New Book: 'Peirce's Empiricism: Its Roots and Its Originality' by Aaron Bruce Wilson
Published by Lexington Books, October 2016
Widely praised as a founder of modern semiotics and of the pragmatist tradition in philosophy, Charles S. Peirce (1839-1914) spent over forty years developing a philosophical system that addresses the fundamental problems of Western metaphysics, epistemology, and value theory. Although never formally completed, what emerges from Peirce’s writings is a distinctive system that, through an innovative semiotic or theory of signs and cognition, combines a thoroughgoing form of empiricism with a robustly realist metaphysics that emphasizes the mind-independence of laws and other universals. Peirce’s Empiricism: Its Roots and Its Originality explains this marriage of empiricism with realism by tracing the roots of Peirce’s thought in the history of Western philosophy, with particular attention paid to his predecessors in the empiricist and the common sense traditions. By purging modern empiricism of its nominalistic metaphysics and its Cartesian assumptions about mind and knowledge, and by combining it with insights from sources as diverse as Duns Scotus and Charles Darwin, Peirce reinvents the idea that all our knowledge depends on sense perception while reaffirming the place of philosophy as a foundational field of inquiry.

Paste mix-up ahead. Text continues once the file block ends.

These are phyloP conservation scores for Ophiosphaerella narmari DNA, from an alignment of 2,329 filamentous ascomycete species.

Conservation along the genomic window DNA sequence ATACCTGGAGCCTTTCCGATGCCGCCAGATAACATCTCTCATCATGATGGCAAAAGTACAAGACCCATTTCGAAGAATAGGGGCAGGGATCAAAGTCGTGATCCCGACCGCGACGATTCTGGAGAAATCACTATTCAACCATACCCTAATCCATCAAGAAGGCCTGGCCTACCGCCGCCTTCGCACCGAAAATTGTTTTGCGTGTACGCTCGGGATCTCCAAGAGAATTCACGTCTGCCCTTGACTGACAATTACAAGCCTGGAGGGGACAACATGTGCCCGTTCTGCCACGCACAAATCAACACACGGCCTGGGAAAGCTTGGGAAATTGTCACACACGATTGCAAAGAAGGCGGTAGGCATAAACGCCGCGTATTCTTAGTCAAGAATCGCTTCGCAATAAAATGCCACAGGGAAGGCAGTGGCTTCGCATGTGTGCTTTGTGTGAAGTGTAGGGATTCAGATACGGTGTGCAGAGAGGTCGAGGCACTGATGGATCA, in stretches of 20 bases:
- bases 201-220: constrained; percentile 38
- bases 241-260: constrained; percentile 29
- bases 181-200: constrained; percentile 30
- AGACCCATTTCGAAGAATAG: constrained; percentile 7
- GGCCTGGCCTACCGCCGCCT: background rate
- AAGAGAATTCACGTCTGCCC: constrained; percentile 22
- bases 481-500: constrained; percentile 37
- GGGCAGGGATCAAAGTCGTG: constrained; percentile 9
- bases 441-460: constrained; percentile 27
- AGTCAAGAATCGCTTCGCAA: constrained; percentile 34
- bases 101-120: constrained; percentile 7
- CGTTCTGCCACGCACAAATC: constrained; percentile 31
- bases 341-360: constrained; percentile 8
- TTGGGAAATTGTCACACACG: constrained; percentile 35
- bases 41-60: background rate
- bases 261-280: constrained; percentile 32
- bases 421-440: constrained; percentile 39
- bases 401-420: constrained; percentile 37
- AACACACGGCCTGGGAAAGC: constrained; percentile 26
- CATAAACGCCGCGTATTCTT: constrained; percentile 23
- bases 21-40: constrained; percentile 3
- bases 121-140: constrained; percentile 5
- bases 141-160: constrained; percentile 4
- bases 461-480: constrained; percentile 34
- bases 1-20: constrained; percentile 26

In Peirce’s Empiricism, Aaron Bruce Wilson defends an interpretation of Peirce’s philosophical work as forming a systematic whole, and develops the connections between Peirce, Reid, and the British empiricists. Wilson provides focused analyses of Peirce’s accounts of experience, habit, perception, semeiosis, truth, and ultimate ends. This book will be of great value to students and scholars with interests in Peirce, American philosophy more broadly, modern philosophy, and semiotics.